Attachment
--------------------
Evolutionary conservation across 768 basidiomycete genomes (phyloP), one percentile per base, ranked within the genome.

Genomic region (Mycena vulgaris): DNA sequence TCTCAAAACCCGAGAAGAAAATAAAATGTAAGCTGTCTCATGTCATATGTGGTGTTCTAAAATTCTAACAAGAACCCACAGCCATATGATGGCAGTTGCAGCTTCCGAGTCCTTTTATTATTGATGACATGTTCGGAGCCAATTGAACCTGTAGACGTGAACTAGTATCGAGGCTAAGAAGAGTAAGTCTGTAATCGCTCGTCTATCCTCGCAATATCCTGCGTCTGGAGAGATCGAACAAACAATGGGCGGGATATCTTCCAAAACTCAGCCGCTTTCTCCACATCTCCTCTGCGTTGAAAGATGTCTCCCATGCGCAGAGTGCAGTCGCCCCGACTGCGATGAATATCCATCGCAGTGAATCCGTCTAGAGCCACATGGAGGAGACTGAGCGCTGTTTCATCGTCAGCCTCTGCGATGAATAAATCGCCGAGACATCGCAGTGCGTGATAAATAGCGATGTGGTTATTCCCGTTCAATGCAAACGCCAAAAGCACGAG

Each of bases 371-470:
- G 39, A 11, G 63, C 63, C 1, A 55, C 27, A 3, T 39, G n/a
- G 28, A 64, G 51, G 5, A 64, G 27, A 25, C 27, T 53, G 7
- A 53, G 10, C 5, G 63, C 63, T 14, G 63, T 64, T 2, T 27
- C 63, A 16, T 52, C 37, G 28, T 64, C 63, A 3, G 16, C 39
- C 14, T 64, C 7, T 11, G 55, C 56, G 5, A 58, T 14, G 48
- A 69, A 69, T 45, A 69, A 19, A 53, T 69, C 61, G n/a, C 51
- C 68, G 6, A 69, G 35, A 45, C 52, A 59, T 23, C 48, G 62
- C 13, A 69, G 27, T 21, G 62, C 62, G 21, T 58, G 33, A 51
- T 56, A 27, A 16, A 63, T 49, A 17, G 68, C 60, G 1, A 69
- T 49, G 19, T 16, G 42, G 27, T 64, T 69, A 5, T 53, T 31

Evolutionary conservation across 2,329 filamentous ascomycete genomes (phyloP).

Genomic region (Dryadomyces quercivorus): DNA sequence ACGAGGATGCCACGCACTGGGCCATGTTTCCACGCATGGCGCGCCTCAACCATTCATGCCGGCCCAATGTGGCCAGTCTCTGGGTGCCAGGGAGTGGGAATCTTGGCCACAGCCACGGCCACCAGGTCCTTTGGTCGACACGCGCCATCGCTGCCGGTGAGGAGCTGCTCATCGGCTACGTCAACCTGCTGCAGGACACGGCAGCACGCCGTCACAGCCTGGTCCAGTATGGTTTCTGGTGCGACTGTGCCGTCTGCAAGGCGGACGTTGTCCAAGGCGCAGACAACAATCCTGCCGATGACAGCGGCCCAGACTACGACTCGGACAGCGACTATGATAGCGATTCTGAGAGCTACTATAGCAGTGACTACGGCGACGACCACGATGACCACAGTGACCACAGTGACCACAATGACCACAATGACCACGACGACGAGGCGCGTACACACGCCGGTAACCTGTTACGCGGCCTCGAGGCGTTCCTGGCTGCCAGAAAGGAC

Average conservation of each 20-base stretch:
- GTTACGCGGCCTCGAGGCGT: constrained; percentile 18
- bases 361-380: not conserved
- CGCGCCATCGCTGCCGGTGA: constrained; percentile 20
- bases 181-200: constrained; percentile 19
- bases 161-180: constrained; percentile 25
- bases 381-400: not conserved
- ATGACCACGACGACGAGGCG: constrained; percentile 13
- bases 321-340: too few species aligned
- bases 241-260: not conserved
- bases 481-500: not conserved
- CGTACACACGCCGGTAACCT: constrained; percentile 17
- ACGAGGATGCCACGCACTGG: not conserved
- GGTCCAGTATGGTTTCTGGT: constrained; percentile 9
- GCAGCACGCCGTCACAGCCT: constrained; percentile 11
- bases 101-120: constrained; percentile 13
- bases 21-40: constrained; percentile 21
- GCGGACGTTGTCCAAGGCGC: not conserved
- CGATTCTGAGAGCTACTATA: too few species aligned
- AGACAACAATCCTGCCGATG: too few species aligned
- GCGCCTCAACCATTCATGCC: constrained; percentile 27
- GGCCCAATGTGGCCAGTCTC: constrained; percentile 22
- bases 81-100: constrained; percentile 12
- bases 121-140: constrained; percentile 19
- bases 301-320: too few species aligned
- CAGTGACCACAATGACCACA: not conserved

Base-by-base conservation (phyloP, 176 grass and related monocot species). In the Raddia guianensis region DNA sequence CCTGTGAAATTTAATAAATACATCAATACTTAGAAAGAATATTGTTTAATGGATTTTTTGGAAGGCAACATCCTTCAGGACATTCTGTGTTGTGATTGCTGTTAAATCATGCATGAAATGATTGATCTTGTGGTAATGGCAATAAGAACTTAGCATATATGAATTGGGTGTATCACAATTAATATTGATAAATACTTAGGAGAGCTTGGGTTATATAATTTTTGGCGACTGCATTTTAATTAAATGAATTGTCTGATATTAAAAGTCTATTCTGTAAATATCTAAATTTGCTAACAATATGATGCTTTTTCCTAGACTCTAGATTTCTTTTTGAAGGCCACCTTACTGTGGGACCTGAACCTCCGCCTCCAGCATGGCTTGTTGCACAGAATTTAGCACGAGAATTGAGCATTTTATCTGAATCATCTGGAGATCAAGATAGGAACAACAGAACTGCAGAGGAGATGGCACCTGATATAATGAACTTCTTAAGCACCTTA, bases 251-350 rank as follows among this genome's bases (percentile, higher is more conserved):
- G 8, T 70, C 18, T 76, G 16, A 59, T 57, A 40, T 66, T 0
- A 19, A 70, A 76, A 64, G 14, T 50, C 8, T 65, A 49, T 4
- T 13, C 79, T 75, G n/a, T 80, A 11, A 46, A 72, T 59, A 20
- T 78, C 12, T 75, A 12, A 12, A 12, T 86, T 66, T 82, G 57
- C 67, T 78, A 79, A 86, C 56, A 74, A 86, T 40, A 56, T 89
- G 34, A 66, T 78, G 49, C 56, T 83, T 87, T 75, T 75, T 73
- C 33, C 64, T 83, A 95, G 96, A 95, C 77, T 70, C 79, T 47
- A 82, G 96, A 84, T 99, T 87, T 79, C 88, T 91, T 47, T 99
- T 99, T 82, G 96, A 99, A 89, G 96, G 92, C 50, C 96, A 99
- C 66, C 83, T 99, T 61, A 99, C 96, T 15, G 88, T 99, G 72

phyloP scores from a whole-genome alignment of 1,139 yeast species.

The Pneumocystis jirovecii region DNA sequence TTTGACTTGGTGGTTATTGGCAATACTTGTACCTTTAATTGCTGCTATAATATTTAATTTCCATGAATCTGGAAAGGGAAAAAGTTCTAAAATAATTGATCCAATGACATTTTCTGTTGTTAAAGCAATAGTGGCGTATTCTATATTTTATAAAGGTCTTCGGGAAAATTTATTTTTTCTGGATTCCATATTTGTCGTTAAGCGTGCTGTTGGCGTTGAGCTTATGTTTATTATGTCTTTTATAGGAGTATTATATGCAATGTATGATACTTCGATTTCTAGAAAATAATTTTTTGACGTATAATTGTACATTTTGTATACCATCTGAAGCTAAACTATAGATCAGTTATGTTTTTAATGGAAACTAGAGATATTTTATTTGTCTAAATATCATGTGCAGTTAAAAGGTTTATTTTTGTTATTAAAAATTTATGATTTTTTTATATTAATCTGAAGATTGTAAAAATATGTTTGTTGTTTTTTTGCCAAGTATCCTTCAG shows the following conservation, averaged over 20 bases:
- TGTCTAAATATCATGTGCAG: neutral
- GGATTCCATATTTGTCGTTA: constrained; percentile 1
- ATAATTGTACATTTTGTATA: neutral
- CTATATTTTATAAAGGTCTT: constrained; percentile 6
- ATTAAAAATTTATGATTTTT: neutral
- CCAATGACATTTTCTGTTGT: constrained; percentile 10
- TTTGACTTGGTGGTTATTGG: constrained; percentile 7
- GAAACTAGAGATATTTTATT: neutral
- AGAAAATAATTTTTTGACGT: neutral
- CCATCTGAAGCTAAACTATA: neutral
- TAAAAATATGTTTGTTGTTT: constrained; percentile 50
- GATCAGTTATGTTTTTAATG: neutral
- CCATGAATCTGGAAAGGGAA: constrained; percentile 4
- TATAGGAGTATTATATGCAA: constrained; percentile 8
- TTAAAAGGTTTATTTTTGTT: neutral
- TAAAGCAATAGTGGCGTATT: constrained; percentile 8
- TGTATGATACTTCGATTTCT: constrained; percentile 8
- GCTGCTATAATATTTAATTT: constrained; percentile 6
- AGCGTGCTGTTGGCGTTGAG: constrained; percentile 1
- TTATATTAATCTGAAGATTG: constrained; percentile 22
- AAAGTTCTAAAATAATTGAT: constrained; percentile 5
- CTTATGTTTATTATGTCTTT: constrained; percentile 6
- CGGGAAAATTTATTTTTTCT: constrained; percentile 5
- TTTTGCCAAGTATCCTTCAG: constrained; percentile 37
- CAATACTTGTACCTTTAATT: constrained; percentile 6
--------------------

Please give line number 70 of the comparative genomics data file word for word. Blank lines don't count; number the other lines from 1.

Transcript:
- TAAAGCAATAGTGGCGTATT: constrained; percentile 8